Ari Rosenfeld of boutique DJ firm Beat Train Productions developed a big following in Boston before deciding to branch into New York weddings. Couples love Beat Train for their deep music collection and their instinctual feel for the mood on the dance floor. (You can hear a sample mix by Rosenfeld here.)
Tell us about Beat Train Productions.
I started Beat Train a few years ago in Boston. We’ve found our niche from being a bunch of 20 and 30 something DJ’s who have the versatility to handle a wide range of crowds—anything from indie/quirky/alternative to party classics and pop music (while avoiding music that is overtly cheesy). Over the last year I began to realize that I was getting a bit bored in Boston and that I was going to potentially lose a couple of my best DJs when they would eventually move to new york. I realized that there was a golden opportunity for me to start splitting my time between Boston and New York. For now I’m working hard to build a stellar reputation for Beat Train in NYC, and to pave the way for some of my Boston DJs to eventually find the opportunity to move to New York.
What’s your favorite thing about DJing weddings?
What I like about weddings is that people are so grateful and appreciative. After all the hard work I put into being the best at my game, corny as it may sound, it feels quite nice to have someone come up to you and say some kind words about how you helped make the wedding into one of the most memorable one ever for them. At a club gig, people don’t go out of their way to show their appreciation.
How would you describe your style?
To be a successful DJ, I need to be a chameleon of sorts, and adapt to the crowd. So that varies greatly. If I’m playing to a crowd of bashful people, I may end up doing a pretty conventional DJ set, out of necessity. If I’m playing to a very young and energetic crowd, you’d see me really pushing the envelope and cutting a lot of different songs together, and generally being spontaneous and unpredictable.
How do you develop a playlist for each wedding? Can you give us some examples of sets?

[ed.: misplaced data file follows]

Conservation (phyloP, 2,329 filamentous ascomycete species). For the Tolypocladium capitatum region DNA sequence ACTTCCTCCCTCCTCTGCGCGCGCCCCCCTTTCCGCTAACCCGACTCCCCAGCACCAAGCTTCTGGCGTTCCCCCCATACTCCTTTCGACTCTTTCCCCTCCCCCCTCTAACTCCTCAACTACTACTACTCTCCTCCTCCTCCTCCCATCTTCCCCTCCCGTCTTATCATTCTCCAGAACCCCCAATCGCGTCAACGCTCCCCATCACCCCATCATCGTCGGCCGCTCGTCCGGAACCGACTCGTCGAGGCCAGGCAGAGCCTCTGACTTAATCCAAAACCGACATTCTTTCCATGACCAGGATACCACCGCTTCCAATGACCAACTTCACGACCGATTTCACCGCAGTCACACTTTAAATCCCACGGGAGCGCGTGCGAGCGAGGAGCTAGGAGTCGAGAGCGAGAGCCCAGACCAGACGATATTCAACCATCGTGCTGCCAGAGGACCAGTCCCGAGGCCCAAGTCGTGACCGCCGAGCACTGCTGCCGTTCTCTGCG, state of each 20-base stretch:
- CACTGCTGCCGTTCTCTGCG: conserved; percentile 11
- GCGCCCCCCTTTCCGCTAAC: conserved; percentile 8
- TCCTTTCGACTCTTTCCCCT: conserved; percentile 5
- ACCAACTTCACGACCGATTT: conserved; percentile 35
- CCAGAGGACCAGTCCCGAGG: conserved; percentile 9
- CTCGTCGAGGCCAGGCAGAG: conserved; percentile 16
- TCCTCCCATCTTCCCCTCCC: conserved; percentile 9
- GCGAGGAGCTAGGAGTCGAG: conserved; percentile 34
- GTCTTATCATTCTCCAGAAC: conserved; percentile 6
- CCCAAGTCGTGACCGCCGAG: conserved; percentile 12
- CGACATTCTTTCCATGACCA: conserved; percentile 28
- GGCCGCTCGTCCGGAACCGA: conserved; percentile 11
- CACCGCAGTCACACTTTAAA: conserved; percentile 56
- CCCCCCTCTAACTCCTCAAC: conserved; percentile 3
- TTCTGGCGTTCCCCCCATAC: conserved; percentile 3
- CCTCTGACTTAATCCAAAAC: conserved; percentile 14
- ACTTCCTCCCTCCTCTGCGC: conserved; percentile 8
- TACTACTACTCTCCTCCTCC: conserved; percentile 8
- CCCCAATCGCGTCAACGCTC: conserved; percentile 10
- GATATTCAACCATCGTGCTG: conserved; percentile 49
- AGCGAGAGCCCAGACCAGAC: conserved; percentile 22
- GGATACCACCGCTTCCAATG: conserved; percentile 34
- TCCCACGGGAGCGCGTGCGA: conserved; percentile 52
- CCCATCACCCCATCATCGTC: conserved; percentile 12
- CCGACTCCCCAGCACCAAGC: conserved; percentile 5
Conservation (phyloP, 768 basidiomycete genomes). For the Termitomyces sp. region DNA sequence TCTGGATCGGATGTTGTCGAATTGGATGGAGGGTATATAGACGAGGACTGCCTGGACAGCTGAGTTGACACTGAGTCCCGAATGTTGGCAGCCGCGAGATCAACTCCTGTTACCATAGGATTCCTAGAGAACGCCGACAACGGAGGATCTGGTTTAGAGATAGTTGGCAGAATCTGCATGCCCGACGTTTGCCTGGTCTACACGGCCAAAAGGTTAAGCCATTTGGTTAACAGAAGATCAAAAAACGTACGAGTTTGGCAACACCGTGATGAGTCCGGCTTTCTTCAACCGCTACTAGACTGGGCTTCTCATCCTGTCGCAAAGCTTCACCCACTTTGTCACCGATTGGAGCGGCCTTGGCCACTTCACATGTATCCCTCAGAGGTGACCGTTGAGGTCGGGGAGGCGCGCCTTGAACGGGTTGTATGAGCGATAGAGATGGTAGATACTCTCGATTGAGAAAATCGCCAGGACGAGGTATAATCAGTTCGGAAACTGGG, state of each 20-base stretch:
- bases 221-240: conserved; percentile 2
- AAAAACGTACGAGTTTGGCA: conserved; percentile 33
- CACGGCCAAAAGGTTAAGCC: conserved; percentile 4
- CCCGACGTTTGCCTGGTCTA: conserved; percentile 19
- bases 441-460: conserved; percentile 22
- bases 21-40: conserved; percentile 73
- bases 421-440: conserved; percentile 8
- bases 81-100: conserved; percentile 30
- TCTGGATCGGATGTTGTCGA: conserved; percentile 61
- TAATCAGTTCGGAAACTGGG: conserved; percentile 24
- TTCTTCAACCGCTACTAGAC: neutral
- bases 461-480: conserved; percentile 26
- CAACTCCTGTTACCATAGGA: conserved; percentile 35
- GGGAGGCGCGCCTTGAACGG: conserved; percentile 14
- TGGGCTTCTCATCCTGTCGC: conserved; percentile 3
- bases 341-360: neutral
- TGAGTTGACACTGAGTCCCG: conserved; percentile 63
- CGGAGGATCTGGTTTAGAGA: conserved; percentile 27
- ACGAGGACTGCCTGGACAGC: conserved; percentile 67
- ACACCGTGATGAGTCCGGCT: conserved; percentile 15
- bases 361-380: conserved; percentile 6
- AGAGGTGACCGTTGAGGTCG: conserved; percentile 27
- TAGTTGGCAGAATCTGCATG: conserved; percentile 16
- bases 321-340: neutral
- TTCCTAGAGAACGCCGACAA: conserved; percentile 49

For weddings, I try to get a few song requests and some general ideas from the bride and groom—but I try to put myself in a position where I can feel out the crowd and react accordingly. I feel strongly that its my job to be versatile, so I try not to show up at a gig with a playlist already made. I play different stuff at every gig….but, for instance, the last wedding I did, I played everything from indie pop (MGMT and Chromeo) to new wave and punk (Devo and Billy Idol and The Ramones) to soul and R&B (Marvin Gaye and the Five Dutones) to 80s, pop, and mashups (Michael Jackson, Cee Lo Green, and a Tao Cruz mashup).
What are the advantages of having a DJ over a band?
A band tends to plan out their set in advance so they can’t adapt if people don’t like the music they are playing. If you are inviting mostly elderly people to your wedding, I would definitely suggest a band over a DJ. Old folks love wedding bands.
What advice do you have for couples choosing the music and DJ for their wedding?
My advice would be to either find a DJ who knows what they are doing and give them a limited amount of song requests, or else to find a DJ who doesn’t know what they’re doing and put a clause in the contract that they are not allowed to play any songs that are not on your list. I would also suggest putting a clause in the contract that they are not allowed to rip off their shirt and start singing along to the songs. Just my two cents, take it with a grain of salt.
What’s your most requested song? What’s the most unexpected song you play that people love? What’s the weirdest choice of “First Dance” song you’ve ever seen?
The most requested songs tends to change depending on what is currently popular—last year people would always come up and ask for “The Mazel Tov Song” or “Tonight’s Gonna be a Good Night” or would occasionally request it by its actual name “I Gotta Feeling.” I have not gotten that request in a long time. No disrespect to Mr. Will I.Am but I don’t miss hearing that song.
How about the most unexpected song you play that people love? And the weirdest “First Dance” song you’ve ever played?
If I have a crowd with a high tolerance for ridiculousness, I can sometimes slip in something like “500 miles” by The Proclaimers and people will go crazy. If its not the right crowd and I’m not careful, I could play that song and they’d all stop dancing and stare at me. There aren’t really any first dance songs that stick out in my mind, I think partially because the flamboyant mother/son song dances stick out more (I won’t list any in case there are any mothers reading this article).